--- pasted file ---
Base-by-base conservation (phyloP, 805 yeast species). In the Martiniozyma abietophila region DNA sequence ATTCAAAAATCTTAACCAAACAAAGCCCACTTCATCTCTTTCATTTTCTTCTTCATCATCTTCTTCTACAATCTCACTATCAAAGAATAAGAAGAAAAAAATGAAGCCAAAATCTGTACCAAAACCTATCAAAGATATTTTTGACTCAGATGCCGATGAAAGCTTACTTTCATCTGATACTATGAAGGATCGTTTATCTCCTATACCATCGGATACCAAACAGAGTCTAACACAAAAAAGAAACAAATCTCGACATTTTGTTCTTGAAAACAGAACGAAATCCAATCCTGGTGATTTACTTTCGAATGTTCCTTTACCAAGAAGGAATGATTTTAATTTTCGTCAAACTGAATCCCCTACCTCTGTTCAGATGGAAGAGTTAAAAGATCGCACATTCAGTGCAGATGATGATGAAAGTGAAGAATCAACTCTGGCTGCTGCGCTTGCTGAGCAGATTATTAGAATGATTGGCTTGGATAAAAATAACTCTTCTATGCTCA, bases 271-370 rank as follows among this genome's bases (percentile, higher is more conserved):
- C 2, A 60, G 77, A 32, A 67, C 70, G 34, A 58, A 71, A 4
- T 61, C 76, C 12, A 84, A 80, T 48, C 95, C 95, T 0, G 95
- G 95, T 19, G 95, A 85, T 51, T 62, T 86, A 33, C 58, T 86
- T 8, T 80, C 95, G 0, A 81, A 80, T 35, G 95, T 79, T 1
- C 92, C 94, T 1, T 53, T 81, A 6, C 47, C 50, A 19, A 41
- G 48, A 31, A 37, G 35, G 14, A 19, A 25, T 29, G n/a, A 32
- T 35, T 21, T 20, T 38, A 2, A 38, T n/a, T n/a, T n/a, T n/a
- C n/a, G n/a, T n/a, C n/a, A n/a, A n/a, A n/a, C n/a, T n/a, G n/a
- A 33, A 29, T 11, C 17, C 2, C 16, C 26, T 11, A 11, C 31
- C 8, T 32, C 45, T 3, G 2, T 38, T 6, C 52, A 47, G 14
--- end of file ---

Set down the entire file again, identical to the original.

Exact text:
Base-by-base conservation (phyloP, 805 yeast species). In the Martiniozyma abietophila region DNA sequence ATTCAAAAATCTTAACCAAACAAAGCCCACTTCATCTCTTTCATTTTCTTCTTCATCATCTTCTTCTACAATCTCACTATCAAAGAATAAGAAGAAAAAAATGAAGCCAAAATCTGTACCAAAACCTATCAAAGATATTTTTGACTCAGATGCCGATGAAAGCTTACTTTCATCTGATACTATGAAGGATCGTTTATCTCCTATACCATCGGATACCAAACAGAGTCTAACACAAAAAAGAAACAAATCTCGACATTTTGTTCTTGAAAACAGAACGAAATCCAATCCTGGTGATTTACTTTCGAATGTTCCTTTACCAAGAAGGAATGATTTTAATTTTCGTCAAACTGAATCCCCTACCTCTGTTCAGATGGAAGAGTTAAAAGATCGCACATTCAGTGCAGATGATGATGAAAGTGAAGAATCAACTCTGGCTGCTGCGCTTGCTGAGCAGATTATTAGAATGATTGGCTTGGATAAAAATAACTCTTCTATGCTCA, bases 271-370 rank as follows among this genome's bases (percentile, higher is more conserved):
- C 2, A 60, G 77, A 32, A 67, C 70, G 34, A 58, A 71, A 4
- T 61, C 76, C 12, A 84, A 80, T 48, C 95, C 95, T 0, G 95
- G 95, T 19, G 95, A 85, T 51, T 62, T 86, A 33, C 58, T 86
- T 8, T 80, C 95, G 0, A 81, A 80, T 35, G 95, T 79, T 1
- C 92, C 94, T 1, T 53, T 81, A 6, C 47, C 50, A 19, A 41
- G 48, A 31, A 37, G 35, G 14, A 19, A 25, T 29, G n/a, A 32
- T 35, T 21, T 20, T 38, A 2, A 38, T n/a, T n/a, T n/a, T n/a
- C n/a, G n/a, T n/a, C n/a, A n/a, A n/a, A n/a, C n/a, T n/a, G n/a
- A 33, A 29, T 11, C 17, C 2, C 16, C 26, T 11, A 11, C 31
- C 8, T 32, C 45, T 3, G 2, T 38, T 6, C 52, A 47, G 14